Space Maze from Wacky Works, is launching new publisher Cinnamon Games with the SPIEL '19 release of Oh, Fox!, a quick-playing game for 2-4 players from first-time designer Hurby Donkers. Baudoin plans to demo the game at the UK Games Expo, which is becoming a familiar statement from European publishers who have new releases for SPIEL. Here's what to expect:
Read more »Only a few steps and those sweetly delicious berries you craved so much are yours to eat. They're right there, just take them! But you hesitate as things may not be as they seem. That vague shadow you spotted earlier could be anything and anywhere. It could be one of your forest friends, looking for food, as usual — or it could be something more dangerous, watching your every move, planning its time to strike...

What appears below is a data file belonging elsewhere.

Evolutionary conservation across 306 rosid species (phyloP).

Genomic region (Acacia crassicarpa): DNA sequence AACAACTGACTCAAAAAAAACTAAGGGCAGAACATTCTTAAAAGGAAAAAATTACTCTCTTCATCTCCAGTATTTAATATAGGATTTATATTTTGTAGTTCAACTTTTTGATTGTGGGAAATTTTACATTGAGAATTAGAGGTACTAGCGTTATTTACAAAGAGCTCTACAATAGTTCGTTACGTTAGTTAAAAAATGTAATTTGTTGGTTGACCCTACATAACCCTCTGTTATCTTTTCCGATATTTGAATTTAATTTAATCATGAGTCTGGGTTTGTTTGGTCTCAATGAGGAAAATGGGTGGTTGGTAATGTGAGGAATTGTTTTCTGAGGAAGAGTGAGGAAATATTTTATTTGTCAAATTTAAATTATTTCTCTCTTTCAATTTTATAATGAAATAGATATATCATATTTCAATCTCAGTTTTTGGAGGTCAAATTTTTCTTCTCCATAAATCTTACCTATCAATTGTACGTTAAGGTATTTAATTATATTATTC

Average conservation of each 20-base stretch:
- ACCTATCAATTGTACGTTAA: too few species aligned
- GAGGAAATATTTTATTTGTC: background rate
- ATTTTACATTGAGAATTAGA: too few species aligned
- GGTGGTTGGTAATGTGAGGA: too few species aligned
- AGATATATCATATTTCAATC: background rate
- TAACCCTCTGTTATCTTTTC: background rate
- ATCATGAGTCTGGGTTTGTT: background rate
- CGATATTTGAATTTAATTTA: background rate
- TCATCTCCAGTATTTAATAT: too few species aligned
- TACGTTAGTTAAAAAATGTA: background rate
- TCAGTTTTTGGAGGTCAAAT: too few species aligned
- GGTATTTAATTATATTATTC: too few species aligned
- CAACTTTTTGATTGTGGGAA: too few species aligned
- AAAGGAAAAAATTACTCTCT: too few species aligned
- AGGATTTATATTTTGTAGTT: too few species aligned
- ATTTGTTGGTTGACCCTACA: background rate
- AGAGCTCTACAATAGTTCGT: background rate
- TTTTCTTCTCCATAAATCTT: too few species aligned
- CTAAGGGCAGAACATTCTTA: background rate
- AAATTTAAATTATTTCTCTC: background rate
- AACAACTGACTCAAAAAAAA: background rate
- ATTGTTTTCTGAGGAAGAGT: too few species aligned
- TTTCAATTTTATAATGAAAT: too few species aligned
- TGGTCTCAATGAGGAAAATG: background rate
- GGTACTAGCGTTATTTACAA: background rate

In Oh, Fox!, players secretly take on the roles of animals of the forest, each with their own unique ability. Prey animals are gathering food while being hunted by the predator. Over seven turns, players move across the board by simultaneously playing one face-up movement card each turn. However, their figurines don't actually move until the end of the game! Until then, players try to hide their own identity while attempting to figure out who the others are before it is too late.
- Reform the Earth, Then Raid Islands with John D. Clair and AEGJohn D. Clair and publisher Alderac Entertainment Group have worked together on several designs, starting with Mystic Vale in 2016, then continuing with Custom Heroes in 2017, Space Base in 2018, and Edge of Darkness, which was funded on Kickstarter to the tune of $636k in March 2018 and which is currently scheduled to debut at Gen Con 2019 in August.